When it comes to embracing rising trends in tech, it’s not just CIOs and IT managers who are calculating investment, risk and return. Cybercriminals are doing exactly the same.

The best way for exploits and malware to make money and mischief is if they target where the people and the information are. As enterprises move towards flexible working and ‘bring your own device’, online criminals are doing the same. And so security must follow suit.

Microsoft’s latest Security Intelligence Report (SIR) reveals the latest threats to big business and, if left unchecked, they pose a real risk for companies embracing big technology changes.

With freedom comes responsibility

The move to mobile working, online collaboration and cloud applications all mean that a lot more day-to-day work is taking place via the web. Blanket internet bans are no longer practical, and criminals are jumping on the opportunity to take advantage of employee naivety.
 
Microsoft’s report reveals that vulnerabilities in web browsers continued a multi-year upward trend. In addition, the most prevalent threat detected on enterprise devices was a trojan from a malware family called JS/IFrameRef, which embeds malicious JavaScript in legitimate website that redirect the browser to a malicious website.

Just encouraging safe online behaviour in employees can reduce the risk of attack. Many employees, however, have bad habits ingrained from their personal use of technology, so an active approach to education and safety is vital to any company security plan.

The danger of digital documents

Malware which targets applications were especially common in enterprises. Of course, working on the go, collaborating via tablets and editing some text on the commute have all proved extremely popular. The ubiquitous PDF document, combined with online file sharing has saved businesses time, money and a lot of hassle, and cyber criminals have taken note.

Anti-malware for every device

Robust antimalware software is essential, but one of the most shocking findings of Microsoft’s SIR is that almost a quarter of the devices monitored around the world are not running real-time antimalware software, or it’s out of date.

In an enterprise environment this could arise from someone using their own unprotected device on a company network; it might even be the CEO using their new personal tablet at work. Monitoring and management of well-implemented ‘bring your own device’ policies can all contribute to keeping rogue devices to a minimum.

The types of threat facing enterprises are bad enough but unless you suffer an attack, it might just seem like a scare story. What is much more down to earth is the finding that unprotected devices are 5.5 times more likely to be infected with malware or unwanted software than protected ones. That means even one unprotected device on your network is a serious risk.

When it comes to magnitude, maybe pictures speak louder than words:


 
It’s not just how you use it

What you use matters too. Whilst Group Policy has been the common go-to for CIOs to manage antimalware software and application updates on a company’s devices, the increase in ‘bring your own device’ and the demand for modern adaptable hardware like tablets and smartphones has made security management a much more complex problem.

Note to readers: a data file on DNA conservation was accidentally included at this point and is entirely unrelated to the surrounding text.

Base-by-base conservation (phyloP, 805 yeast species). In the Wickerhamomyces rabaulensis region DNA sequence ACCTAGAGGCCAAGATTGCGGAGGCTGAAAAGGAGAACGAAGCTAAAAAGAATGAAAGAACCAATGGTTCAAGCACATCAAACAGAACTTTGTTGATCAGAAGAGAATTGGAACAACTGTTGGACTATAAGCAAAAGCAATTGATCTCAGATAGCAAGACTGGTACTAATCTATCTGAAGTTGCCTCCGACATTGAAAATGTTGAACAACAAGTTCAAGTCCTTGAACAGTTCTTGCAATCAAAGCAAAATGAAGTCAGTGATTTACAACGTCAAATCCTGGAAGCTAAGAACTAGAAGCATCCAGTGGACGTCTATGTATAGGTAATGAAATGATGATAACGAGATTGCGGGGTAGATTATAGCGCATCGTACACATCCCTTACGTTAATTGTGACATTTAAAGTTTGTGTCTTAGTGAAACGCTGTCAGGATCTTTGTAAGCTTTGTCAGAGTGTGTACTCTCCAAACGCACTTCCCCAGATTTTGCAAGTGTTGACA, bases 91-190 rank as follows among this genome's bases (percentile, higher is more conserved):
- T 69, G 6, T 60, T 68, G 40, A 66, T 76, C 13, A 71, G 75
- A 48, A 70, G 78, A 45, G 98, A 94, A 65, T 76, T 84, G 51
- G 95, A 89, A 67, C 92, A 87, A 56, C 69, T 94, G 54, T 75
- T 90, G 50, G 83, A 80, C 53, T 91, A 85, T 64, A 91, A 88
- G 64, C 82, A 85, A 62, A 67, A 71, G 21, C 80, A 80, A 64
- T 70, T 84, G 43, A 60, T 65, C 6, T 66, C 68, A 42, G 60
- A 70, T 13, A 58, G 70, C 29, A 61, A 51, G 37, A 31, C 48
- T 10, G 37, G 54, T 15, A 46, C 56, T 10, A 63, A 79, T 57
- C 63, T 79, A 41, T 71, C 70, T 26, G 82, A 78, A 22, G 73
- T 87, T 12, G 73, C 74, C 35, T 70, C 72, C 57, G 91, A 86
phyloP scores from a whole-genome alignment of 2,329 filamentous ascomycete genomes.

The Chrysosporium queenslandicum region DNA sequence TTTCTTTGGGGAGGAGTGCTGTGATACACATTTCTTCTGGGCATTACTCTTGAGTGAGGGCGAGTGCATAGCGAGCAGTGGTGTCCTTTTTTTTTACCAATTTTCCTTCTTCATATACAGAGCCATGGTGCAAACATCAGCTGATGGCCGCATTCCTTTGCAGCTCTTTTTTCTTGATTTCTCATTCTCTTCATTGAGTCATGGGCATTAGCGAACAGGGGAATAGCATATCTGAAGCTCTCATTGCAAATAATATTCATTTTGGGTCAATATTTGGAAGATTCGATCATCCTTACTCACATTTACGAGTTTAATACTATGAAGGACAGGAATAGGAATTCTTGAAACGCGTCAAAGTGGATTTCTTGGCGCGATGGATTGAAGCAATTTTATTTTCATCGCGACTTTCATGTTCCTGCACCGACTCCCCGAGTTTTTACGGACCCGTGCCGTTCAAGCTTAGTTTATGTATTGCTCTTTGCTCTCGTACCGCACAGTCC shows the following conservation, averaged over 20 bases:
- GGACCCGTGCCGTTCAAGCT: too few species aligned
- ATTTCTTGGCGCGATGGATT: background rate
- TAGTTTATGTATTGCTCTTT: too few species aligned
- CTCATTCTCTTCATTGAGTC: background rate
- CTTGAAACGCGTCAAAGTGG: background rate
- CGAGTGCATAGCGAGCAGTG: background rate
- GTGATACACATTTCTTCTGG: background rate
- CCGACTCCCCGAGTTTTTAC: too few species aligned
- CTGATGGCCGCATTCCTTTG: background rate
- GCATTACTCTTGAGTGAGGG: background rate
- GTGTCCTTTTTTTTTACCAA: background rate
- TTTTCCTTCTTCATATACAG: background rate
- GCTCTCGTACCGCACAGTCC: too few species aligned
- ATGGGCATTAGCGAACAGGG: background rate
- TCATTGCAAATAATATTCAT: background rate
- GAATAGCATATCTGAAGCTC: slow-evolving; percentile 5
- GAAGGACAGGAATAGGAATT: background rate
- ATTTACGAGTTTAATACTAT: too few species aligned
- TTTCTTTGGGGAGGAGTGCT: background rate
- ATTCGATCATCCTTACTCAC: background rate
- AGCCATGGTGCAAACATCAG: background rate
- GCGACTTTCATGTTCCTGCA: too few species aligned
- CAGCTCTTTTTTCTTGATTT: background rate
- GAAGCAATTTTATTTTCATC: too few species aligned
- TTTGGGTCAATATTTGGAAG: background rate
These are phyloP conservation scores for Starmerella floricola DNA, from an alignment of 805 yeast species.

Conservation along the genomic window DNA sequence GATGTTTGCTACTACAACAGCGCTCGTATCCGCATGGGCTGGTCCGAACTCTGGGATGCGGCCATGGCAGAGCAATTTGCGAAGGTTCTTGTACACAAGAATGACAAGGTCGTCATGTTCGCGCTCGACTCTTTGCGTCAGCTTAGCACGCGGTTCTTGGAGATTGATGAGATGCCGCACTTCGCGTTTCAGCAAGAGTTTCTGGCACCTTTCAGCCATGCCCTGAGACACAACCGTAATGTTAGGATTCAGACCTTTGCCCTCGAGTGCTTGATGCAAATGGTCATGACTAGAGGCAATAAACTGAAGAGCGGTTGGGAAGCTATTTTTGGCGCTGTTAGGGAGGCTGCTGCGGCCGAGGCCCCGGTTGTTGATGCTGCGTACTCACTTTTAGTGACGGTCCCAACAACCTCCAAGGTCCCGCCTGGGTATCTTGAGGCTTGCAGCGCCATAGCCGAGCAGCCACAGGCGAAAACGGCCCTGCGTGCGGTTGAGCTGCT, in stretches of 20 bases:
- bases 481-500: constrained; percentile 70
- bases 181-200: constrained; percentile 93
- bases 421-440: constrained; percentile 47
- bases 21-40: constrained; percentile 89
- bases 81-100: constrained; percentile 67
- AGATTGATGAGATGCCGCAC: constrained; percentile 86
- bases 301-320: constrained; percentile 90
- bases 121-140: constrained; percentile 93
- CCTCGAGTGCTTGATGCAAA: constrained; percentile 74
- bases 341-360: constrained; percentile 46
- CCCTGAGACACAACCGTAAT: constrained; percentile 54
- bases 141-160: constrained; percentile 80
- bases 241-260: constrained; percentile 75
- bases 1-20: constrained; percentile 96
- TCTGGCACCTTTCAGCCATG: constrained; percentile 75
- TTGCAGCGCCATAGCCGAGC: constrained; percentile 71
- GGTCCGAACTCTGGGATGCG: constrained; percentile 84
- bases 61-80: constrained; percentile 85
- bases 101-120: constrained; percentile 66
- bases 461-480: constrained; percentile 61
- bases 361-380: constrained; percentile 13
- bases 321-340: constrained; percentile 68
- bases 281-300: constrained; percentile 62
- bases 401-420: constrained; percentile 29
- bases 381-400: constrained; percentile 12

Add to this the gradual blending of personal and professional in the same device, and the threats increase. For example, the report shows that the most common type of phishing attacks remain focused on social networking sites. Social networks present a significant security danger, but it is hard to simply block those sites for employees who use them for both work and play on the same device.

The good news is that the report also found that devices running the Windows 8 operating system not only had the lowest number of unprotected devices, but also by far the lowest infection rates.



Whilst it is common for recently released operating systems to have lower infection rates, what makes Windows 8 different is that Windows Defender, which provides real-time antimalware protection, is included as up and running, out of the box.

In addition, Windows 8 touch devices like the Surface and Windows Phone, mean that you get that protection and centralised security control, while giving your employees the flexibility and online freedom they have come to expect from technology.

It’s a marathon, not a sprint

When it comes to online security, it’s not about staying ahead on any one particular exploit or trojan. Cyber criminals will always be coding, hacking and inventing new ways to take advantage of vulnerabilities. This means that security has to be baked into new initiatives such as consumerisation, flexible working and mobile devices from the very start.

What’s most important is designing infrastructure and adopting devices and software that are created with security and management in mind. Why not talk to your account manager to discuss the ways that Microsoft can help you build your protection so it’s fit for the long haul.

Next steps

Download Microsoft’s Security Intelligence Report.